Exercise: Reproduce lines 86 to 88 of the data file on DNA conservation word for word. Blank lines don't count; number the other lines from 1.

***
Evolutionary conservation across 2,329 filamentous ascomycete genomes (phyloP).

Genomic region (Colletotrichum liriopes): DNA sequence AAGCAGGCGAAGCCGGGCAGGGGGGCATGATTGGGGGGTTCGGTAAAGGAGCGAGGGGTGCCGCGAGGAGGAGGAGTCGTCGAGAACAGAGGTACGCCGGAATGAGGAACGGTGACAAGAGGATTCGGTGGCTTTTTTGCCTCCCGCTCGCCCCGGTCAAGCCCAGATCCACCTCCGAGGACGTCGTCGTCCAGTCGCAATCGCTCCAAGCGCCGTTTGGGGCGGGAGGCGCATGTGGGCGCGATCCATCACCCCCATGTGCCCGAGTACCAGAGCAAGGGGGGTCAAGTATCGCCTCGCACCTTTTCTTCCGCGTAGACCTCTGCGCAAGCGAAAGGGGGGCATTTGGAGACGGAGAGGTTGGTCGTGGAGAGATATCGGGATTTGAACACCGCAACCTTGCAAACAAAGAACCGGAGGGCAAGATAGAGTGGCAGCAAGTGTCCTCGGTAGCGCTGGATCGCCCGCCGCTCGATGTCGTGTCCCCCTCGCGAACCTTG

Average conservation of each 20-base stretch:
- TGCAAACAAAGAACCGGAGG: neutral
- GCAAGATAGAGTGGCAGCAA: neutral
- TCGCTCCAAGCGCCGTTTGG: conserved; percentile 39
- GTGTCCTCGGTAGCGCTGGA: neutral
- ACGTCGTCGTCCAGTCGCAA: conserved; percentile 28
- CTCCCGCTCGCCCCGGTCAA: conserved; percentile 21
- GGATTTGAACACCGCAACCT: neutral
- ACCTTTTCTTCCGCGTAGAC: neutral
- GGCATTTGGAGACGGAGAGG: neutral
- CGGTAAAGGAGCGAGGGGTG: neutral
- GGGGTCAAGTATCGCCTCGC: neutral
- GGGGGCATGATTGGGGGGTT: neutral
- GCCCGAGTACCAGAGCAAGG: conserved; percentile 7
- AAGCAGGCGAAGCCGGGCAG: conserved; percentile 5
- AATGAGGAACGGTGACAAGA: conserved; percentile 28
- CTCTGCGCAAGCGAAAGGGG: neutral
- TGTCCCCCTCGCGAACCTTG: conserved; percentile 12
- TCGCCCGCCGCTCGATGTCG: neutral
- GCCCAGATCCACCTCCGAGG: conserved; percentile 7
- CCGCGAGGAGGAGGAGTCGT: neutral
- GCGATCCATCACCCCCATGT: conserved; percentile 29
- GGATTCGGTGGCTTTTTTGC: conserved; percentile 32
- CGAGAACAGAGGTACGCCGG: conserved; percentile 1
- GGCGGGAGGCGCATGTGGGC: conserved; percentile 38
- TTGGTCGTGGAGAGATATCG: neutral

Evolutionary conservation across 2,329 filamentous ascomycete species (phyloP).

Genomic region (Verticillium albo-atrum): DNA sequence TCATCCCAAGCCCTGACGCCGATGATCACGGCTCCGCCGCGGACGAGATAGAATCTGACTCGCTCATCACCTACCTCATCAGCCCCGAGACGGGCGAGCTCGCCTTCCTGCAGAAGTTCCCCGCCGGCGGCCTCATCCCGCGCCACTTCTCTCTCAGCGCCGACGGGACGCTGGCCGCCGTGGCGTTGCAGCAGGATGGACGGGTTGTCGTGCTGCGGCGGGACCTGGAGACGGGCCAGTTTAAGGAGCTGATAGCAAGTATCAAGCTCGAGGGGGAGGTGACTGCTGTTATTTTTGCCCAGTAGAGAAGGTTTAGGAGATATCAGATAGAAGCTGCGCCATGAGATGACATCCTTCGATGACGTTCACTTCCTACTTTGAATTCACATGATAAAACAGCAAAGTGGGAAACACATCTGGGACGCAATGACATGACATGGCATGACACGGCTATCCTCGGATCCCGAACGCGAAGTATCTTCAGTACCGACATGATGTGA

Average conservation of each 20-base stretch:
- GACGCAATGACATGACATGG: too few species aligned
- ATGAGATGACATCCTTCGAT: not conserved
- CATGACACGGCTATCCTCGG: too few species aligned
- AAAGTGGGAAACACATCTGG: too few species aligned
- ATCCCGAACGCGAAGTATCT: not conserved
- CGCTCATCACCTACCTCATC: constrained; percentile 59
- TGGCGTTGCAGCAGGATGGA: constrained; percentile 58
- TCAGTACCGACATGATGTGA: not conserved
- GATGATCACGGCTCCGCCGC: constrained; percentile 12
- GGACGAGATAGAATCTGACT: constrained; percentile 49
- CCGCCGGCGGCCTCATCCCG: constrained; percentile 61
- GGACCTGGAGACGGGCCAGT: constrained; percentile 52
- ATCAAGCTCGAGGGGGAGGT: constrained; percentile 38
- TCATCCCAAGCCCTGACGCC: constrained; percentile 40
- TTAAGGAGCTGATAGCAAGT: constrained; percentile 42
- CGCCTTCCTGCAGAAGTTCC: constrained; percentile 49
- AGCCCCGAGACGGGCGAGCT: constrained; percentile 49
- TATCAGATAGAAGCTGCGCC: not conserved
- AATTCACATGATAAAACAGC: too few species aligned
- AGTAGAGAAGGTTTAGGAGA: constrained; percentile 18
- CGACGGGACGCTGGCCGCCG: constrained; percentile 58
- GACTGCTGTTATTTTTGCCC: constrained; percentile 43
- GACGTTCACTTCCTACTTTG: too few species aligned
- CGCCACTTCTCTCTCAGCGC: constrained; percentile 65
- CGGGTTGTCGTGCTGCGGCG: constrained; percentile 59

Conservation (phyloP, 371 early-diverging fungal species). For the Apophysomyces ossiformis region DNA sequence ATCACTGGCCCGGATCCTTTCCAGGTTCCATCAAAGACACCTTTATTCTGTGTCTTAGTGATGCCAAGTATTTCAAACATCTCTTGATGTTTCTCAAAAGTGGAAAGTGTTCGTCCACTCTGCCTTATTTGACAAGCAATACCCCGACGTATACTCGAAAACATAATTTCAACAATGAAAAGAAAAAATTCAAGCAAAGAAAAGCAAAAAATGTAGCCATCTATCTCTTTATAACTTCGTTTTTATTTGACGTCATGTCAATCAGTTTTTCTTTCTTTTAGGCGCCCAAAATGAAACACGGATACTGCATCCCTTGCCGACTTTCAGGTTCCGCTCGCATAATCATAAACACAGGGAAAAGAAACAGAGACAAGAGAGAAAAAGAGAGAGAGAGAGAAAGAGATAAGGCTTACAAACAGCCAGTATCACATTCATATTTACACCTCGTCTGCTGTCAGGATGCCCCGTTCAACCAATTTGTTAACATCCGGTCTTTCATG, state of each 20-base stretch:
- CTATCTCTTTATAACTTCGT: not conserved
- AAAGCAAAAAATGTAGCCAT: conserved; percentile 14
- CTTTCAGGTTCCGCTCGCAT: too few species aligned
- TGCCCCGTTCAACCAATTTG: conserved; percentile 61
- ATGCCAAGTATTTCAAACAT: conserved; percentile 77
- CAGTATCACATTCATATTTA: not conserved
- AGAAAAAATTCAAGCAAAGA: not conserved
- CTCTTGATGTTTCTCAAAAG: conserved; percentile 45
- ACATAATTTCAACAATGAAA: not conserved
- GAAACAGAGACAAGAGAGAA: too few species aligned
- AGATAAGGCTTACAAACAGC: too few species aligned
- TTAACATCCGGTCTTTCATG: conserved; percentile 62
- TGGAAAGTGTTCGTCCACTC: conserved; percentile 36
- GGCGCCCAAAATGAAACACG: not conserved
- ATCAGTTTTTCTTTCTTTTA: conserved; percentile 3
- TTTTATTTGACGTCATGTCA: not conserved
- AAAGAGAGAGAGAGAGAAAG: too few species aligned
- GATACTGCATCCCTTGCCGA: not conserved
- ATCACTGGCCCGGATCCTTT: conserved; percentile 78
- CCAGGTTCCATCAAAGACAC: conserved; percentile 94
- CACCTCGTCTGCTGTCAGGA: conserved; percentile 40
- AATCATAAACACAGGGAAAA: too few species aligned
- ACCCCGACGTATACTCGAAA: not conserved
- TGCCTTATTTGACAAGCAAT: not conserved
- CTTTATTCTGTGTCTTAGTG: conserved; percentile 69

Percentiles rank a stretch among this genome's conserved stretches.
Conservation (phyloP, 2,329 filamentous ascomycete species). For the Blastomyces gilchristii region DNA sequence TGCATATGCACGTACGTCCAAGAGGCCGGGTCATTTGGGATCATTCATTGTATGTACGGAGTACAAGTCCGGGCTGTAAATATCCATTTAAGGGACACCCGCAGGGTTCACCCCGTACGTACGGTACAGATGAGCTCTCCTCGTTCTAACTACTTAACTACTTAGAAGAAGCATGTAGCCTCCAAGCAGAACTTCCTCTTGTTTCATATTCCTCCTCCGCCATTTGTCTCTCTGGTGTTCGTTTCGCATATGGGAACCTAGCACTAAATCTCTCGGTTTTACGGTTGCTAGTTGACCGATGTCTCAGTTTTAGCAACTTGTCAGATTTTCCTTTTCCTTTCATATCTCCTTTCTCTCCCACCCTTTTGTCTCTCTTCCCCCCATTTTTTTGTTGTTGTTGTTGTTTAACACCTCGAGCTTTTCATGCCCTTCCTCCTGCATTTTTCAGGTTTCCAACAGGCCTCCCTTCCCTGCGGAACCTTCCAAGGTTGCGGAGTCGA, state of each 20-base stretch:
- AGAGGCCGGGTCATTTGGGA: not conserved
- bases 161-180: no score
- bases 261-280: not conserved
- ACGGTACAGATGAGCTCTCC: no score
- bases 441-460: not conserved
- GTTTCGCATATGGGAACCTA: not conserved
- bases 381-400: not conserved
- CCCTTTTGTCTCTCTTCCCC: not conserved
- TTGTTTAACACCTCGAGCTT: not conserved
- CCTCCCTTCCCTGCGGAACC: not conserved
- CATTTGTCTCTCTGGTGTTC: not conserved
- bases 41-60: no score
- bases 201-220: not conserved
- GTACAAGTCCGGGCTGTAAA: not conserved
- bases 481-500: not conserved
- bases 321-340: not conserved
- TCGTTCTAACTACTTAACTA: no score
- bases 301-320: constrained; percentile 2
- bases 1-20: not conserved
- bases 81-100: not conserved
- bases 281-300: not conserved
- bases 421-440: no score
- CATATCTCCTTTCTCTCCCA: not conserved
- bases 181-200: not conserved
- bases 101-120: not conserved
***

- bases 161-180: no score
- bases 261-280: not conserved
- ACGGTACAGATGAGCTCTCC: no score